City Council Monday approved a 2011 municipal budget which included reorganization and layoffs in the service department, funding for a new automated trash and recycling program plus taking up to $525,000 from a controversial reserve fund.
In passing the blueprint for city spending for this year, city officials said the struggling economy prompted moves such as the revamping of the service department, switching to automated trash collection and using the reserve fund.
Those voting for the budget included Council President Brian Cruse, Paul Koomar, Scott Pohlkamp, Dave Tadych and Mike Young. Voting against it were Dwight Clark and Jim Scott.
Cruse said the general fund budget of about $11.7 million was probably the best possible this year.
“I’m not happy with the budget, but given the circumstances, such as the economy and the uncertainty with the state funding, the administration did a great job of putting this together,” he said.
Referring to the service department moves, Mayor Debbie Sutherland said the combination of reorganization and layoffs would save the city about $200,000 annually. The moves included consolidating two supervisory positions with annual salaries of about $70,000 each into one foreman’s position of $60,000 annually. One of the two persons holding the consolidated position is retiring, while the other has to decide what he wishes to do next, Sutherland said.
In addition, the city is privatizing janitorial services, which led to the layoff of one one fulltime and two parttime positions. Finally, two workers who did dye testing and related work are being switched to inspectors posts with reductions in their annual salaries of about $5,000 each, she said.
“We got this done after negotiations with the unions about how to handle this,” she said. “Unfortunately, in this economy, we’re running out of options about how to handle this without cutting into services. In addition to the position consolidations, privatizing services will also save us additional funds while still preserving service. Plus, because of the work with the EPA on the sewers, we no longer needed the dye testing jobs, but we were able to switch those to other needed jobs.”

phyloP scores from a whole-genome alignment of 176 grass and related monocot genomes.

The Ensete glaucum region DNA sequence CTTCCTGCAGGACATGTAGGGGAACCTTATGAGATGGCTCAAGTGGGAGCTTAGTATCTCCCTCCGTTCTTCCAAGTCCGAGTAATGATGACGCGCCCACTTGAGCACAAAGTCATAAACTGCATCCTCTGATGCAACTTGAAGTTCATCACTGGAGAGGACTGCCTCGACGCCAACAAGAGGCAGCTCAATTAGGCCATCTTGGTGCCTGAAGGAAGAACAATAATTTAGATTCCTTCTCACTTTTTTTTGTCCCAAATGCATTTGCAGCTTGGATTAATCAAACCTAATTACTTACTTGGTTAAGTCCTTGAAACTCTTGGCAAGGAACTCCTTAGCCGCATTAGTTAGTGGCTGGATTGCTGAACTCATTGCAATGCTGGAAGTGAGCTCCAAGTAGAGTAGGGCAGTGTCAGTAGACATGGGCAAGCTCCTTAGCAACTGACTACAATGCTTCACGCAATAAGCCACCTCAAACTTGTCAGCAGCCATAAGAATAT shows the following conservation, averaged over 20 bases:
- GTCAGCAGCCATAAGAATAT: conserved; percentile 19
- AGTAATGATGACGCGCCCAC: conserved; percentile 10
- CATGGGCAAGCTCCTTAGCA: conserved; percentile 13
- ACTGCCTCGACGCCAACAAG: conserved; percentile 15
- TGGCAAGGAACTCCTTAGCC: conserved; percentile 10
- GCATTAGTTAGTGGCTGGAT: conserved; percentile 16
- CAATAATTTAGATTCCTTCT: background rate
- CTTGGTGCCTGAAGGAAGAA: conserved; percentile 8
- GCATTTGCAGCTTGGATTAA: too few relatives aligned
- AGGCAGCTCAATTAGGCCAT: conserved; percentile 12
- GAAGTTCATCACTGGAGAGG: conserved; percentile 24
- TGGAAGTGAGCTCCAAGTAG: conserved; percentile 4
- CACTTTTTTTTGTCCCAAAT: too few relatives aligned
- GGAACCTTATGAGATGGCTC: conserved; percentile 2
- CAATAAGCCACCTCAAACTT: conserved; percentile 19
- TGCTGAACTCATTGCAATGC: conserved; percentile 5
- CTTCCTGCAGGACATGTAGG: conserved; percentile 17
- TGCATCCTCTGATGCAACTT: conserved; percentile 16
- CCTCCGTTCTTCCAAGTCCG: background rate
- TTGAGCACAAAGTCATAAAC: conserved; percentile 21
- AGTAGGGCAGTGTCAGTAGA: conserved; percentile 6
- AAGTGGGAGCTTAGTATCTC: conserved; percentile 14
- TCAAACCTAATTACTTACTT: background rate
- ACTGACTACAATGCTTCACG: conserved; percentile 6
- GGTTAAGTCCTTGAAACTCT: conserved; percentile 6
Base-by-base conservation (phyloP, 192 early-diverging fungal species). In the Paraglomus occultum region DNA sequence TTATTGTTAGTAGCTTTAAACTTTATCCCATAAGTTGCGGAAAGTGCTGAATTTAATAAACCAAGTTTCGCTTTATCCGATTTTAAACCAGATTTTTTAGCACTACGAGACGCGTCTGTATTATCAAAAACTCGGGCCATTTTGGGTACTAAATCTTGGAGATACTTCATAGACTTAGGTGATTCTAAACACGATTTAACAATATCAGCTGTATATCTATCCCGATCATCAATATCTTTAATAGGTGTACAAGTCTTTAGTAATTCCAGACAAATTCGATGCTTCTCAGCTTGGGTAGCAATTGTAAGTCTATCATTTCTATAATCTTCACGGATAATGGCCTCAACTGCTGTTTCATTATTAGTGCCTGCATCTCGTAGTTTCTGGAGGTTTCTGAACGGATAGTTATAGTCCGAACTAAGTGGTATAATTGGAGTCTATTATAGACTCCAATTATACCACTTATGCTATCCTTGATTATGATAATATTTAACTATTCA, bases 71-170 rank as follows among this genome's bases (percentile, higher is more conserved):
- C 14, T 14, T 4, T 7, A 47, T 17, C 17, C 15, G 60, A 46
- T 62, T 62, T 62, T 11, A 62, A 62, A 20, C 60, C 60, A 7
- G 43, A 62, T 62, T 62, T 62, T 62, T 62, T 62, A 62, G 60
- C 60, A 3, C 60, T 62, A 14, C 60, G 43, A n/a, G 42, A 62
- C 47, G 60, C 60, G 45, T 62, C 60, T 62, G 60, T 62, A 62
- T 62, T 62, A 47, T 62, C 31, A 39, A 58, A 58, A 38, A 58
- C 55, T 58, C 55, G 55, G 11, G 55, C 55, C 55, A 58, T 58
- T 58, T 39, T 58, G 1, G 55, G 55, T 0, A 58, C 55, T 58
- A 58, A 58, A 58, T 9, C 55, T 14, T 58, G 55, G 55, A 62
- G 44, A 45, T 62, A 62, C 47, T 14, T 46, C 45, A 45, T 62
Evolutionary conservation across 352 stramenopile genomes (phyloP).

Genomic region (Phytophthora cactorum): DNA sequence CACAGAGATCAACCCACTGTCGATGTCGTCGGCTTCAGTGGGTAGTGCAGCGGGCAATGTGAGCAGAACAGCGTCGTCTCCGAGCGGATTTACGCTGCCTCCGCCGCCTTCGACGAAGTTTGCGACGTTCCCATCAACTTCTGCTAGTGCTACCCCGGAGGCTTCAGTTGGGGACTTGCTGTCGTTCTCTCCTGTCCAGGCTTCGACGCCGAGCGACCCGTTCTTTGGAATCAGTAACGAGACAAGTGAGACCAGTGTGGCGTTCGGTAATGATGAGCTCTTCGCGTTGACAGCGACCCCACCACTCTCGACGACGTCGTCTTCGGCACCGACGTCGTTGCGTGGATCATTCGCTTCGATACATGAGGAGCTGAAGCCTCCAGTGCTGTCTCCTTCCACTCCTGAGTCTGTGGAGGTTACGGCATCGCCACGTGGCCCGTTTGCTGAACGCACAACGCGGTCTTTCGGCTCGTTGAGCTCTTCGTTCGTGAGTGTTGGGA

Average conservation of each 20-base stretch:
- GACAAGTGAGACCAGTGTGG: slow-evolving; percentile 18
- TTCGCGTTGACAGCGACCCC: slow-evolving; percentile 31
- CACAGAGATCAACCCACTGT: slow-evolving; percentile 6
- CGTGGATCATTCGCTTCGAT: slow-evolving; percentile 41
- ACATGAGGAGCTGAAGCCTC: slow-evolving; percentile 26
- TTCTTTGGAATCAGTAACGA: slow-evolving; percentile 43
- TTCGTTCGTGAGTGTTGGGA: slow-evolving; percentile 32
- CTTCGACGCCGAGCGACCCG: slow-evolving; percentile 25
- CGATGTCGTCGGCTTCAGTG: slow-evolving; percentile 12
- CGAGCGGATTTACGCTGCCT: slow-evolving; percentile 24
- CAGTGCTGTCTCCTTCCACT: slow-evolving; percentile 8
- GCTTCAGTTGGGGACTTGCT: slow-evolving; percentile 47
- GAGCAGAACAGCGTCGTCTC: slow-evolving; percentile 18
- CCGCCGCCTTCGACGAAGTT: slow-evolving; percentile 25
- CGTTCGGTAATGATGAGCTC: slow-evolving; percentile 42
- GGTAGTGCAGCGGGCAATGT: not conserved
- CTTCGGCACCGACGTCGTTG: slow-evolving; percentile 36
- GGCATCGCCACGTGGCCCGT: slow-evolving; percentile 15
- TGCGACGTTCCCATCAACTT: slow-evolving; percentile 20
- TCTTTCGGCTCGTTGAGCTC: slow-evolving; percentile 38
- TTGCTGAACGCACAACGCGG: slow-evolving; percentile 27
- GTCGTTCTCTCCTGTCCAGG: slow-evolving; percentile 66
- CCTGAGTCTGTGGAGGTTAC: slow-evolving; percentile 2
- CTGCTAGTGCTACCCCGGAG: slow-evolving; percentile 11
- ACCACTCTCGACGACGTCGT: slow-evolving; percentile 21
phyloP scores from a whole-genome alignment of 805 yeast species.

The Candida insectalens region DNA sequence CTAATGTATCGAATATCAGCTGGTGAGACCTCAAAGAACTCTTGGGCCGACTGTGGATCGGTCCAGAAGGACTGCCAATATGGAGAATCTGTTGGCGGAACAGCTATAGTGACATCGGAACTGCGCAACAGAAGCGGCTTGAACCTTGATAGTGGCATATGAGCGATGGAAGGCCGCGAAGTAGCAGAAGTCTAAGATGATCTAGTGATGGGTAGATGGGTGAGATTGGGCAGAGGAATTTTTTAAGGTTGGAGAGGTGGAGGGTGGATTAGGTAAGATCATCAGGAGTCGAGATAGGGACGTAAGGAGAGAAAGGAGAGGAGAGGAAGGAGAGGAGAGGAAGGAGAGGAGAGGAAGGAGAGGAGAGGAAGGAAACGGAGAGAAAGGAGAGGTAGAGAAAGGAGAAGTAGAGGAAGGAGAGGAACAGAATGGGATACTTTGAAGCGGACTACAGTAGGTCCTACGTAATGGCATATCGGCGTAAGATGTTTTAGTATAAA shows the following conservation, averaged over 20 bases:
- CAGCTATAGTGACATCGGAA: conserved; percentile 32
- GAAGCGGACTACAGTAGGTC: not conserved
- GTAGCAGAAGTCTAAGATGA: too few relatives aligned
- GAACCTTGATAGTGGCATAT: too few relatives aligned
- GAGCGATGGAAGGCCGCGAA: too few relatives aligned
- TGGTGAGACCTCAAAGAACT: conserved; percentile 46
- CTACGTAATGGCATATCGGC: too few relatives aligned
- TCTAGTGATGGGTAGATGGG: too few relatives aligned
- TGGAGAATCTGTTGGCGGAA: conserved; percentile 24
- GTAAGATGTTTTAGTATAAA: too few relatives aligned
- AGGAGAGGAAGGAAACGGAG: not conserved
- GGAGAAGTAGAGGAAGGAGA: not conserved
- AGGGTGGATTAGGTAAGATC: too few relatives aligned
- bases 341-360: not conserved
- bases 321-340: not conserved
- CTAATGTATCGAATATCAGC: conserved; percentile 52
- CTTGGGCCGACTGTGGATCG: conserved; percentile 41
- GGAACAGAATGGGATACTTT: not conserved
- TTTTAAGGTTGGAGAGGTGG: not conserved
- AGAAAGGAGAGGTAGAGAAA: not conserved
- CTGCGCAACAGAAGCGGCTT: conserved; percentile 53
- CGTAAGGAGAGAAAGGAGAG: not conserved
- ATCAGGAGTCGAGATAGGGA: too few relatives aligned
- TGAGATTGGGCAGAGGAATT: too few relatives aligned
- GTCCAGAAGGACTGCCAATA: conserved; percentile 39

Union officials did not respond to requests for comment.
Sutherland said the $525,000 to be taken from the reserve fund could be high, pending the final outcome of the reorganization and related moves.
In noting their objections, Clark, who has been a key player in setting up an electric aggregation agreement designed to reduce city residents and businesses money, said during the meeting he would still prefer to set up a fund with the aggregation grant money, which would be drawn from if the need arises.
Scott did not comment on his vote during the meeting, but said when asked afterwards he has concerns about passing a budget that includes pay raises for workers, but does not take into account the possible reduction of state funding.
“I don’t think pay raises are a good idea right now in lieu of our financial concerns,” he said. “And we really don’t take into account the possible changes in the municipal government fund and estate tax at the state level.”
Sutherland noted later that Scott voted for the contracts which included a one-percent pay raise for rank- and-file workers this year.
Referring to the trash agreement, city officials said it will benefit the city by putting in place the automatic trash collection and recycling programs.
“That’s something whose time has come,” Sutherland said afterwards. “It wasn’t a question of if we would implement this, but rather when. It’s being done all over the country. Change isn’t always easy, but it is necessary in circustances such as these. It will save us money for now and also helps keep the landfill from filling up faster.”
The agreement with BFI is for five years, and for now has the city collection set for Fridays. Information on the services will be sent to residents shortly.